Thank you, Linda from Riverbank Nursery, Aberdeen
I thought this was a very clever way to extend the life of a worn-out book. I have many of these, so I took my favourite one, which I've had since I was a child and gave it the "outdoor treatment."
Cutting up the book was straightforward. Remembering to put the pages the correct way into the laminating sheets was more of a challenge. I wanted to leave a large area of laminated plastic around the border to prevent water seeping in.
If you look on the left hand side, I left enough space to reinforce the laminated plastic with a bit of silver duct tape. This means that the holes won't rip. After all, if I was a child, I'd enjoy untying the book and putting it back together again.
Now, a thought did occur to me... why take books outside? Isn't there a risk of "overdoing" the literacy emphasis? After all children just want to play.
Upon reflection, a reading corner indoors is very much like a mini library. How many of us spend most of our time, reading at a library? Probably not much. We borrow a book and then read in places we find most comfortable. This might be in bed. On the sofa. At the airport. On a beach. In the park. At a cafe. In fact, we rarely read at a table or in a library. So why do we do this in school other than for the purposes of instruction and the process of teaching the reading? Probably for convenience and out of habit.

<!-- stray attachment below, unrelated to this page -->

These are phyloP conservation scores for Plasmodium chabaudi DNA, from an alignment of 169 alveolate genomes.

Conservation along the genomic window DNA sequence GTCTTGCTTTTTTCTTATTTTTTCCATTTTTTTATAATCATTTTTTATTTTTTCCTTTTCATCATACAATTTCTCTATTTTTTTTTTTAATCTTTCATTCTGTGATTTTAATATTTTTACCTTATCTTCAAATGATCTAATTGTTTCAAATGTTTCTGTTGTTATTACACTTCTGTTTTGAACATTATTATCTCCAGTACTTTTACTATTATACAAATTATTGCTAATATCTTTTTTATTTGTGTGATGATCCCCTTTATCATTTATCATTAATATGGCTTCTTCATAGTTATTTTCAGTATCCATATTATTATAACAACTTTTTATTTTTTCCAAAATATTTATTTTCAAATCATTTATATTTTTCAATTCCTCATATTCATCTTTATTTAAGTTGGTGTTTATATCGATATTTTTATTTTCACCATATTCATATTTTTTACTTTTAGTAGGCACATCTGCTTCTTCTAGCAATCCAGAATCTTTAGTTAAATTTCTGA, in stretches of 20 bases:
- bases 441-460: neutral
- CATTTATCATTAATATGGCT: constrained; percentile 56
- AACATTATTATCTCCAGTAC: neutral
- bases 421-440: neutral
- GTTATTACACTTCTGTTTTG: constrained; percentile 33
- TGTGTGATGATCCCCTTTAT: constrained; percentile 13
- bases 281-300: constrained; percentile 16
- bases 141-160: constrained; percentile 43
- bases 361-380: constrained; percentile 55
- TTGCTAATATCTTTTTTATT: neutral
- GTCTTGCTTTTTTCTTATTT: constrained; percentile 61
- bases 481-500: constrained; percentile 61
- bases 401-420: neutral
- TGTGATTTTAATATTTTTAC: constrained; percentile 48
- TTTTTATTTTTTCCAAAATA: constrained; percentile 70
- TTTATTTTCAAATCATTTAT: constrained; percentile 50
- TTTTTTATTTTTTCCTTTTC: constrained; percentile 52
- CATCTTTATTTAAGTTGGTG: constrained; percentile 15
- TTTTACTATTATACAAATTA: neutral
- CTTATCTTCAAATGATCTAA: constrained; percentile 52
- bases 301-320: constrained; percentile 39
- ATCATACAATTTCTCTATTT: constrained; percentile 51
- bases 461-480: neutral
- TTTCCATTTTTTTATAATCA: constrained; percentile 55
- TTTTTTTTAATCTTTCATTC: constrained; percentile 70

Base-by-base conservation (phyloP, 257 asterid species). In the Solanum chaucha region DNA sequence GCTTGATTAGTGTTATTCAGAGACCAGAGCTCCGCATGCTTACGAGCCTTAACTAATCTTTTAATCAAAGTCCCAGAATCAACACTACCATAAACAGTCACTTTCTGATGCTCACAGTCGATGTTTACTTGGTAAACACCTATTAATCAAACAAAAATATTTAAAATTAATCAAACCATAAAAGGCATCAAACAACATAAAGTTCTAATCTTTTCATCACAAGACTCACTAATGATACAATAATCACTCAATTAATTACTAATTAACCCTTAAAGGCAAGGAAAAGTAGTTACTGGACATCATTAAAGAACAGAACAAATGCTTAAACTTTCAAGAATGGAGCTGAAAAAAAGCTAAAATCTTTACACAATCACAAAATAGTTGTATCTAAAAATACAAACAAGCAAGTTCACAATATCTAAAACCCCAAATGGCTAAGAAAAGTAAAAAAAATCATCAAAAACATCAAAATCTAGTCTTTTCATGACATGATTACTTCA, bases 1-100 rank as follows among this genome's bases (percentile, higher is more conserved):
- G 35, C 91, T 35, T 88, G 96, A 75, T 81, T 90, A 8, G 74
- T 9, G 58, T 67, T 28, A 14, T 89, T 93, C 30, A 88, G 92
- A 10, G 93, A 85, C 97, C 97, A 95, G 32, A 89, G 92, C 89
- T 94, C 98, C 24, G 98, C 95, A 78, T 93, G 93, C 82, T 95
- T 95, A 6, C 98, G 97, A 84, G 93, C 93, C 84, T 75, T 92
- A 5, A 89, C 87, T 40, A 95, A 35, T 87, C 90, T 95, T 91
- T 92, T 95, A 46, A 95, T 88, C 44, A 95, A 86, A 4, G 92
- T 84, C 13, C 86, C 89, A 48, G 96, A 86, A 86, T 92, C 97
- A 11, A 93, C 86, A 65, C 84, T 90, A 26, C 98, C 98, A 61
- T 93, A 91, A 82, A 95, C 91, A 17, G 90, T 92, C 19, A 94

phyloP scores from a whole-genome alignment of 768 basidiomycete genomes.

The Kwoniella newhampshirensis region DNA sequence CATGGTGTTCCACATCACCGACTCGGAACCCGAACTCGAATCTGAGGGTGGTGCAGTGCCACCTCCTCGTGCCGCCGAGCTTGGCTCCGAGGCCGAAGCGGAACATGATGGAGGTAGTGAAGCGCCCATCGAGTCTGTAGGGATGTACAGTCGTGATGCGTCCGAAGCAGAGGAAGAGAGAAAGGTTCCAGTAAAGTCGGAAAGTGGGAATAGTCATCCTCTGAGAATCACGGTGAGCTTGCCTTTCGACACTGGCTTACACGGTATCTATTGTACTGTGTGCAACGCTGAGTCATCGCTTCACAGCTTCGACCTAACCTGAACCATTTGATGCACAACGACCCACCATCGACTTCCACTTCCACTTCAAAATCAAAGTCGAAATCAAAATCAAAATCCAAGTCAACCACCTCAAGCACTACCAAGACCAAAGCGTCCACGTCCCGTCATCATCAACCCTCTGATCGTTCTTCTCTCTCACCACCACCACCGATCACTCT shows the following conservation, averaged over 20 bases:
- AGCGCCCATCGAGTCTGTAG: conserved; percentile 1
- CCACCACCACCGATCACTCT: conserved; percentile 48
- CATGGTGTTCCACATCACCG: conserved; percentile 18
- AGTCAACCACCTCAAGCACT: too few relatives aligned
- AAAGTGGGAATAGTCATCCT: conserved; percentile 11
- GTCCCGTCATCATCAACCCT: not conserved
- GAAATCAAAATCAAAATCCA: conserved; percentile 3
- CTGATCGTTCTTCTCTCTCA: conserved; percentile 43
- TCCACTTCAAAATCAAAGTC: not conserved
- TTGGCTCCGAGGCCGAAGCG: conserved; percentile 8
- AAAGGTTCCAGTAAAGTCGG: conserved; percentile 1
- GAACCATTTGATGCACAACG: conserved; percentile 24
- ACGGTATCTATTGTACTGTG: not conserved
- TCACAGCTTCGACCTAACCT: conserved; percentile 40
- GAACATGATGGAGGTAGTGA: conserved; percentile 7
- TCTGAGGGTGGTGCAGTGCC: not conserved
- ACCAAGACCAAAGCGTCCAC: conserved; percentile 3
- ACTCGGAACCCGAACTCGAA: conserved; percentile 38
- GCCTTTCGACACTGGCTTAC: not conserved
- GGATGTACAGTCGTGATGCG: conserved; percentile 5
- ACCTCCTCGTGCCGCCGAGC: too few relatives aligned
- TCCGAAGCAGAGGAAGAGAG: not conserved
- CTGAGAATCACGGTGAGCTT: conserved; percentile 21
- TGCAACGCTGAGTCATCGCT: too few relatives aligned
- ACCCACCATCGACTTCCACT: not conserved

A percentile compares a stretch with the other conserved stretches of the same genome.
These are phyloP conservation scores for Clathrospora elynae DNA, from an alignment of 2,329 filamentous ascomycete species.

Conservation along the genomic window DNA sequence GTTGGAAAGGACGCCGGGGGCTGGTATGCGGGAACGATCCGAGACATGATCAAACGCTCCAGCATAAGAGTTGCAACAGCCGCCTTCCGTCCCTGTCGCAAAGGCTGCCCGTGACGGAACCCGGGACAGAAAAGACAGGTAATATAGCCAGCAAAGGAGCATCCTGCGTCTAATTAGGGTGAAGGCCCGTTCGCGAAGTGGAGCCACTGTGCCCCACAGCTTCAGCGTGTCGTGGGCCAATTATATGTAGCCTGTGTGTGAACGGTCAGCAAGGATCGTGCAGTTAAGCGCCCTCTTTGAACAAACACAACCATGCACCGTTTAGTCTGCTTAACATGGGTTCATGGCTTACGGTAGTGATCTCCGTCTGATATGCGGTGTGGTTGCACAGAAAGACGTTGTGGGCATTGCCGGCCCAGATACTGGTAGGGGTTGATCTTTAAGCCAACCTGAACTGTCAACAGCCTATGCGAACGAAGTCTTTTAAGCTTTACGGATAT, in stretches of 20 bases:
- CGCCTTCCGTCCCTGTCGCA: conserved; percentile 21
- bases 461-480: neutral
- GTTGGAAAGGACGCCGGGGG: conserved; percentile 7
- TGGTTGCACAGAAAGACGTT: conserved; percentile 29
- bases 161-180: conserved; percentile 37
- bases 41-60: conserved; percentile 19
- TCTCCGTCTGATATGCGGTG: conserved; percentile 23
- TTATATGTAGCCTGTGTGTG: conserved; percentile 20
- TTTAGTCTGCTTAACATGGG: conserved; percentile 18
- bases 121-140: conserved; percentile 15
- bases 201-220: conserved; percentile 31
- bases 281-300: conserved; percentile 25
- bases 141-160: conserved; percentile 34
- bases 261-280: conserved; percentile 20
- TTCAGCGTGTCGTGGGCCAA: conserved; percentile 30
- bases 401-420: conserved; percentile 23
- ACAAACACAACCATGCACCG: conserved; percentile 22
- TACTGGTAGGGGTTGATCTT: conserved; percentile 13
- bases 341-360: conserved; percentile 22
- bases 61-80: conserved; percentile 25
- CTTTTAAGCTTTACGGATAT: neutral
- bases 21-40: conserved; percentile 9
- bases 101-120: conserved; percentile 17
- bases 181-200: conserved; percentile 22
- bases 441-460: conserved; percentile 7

So, to put a few laminated books around the outdoor area, may be a very good thing. I often use books when children are wanting to make something so that they can use it as a point of reference. For example, if a child wants to make a fire engine from a box, looking a the pictures in a book can help the child decide what features are needed. I also like books lying around, waiting to be found. It's all part of the joy of discovery. Some children will look at a book outside yet rarely venture into the library corner indoors.